Improving the energy efficiency of lighting systems in buildings and homes across the nation is the goal of our Energy Technologies Area (ETA) lighting research. Our goal is to reduce lighting energy consumption by 50% over the next 20 years by improving the efficiency of light sources and controlling and delivering illumination so that it is available when and where it is needed, at the required intensity.
ETA's lighting research falls into four main areas:
- Sources and ballasts
- Light distribution systems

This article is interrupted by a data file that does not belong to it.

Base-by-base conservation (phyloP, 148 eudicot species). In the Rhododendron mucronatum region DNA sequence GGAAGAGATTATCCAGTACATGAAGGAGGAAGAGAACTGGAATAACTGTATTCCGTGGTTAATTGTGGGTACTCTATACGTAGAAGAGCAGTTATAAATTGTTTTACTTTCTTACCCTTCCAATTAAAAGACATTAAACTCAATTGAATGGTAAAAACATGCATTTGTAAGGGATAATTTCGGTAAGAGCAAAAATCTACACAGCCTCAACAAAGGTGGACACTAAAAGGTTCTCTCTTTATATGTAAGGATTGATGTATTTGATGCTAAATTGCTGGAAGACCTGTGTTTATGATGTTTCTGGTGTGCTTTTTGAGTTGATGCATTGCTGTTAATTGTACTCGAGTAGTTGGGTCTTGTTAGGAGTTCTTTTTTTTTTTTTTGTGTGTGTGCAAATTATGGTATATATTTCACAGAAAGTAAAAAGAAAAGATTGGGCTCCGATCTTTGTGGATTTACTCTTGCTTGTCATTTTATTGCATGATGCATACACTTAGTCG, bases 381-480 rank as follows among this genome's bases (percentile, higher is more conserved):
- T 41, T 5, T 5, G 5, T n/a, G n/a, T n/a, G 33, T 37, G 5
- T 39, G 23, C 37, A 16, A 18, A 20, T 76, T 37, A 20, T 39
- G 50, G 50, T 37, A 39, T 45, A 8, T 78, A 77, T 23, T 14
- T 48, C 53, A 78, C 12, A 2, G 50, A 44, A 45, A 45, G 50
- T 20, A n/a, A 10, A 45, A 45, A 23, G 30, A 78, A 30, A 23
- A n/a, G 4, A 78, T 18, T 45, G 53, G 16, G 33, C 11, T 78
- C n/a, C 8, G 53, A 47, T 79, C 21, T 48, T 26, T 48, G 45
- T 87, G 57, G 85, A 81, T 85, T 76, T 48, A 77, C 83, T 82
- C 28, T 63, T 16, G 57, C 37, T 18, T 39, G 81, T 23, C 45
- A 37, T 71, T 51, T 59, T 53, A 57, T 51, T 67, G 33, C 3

- Controls and communications
- Human factors.
Lighting sources have changed considerably in the past two decades, from widespread use of energy-inefficient incandescents and fluorescents with magnetic ballasts to much-higher-efficiency compact fluorescents, electronic ballasts, and light-emitting diode (LED) lamps, among others. At the same time, advances in lighting distribution systems and controls help users reduce energy demand by using lights only when they are needed. Our research in this area focuses on providing the information stakeholders need to choose the best lighting options for their application from among the many choices available. Our "human factors" research examines how people use these technologies and identifies best practices for achieving the highest energy and cost savings while meeting user needs.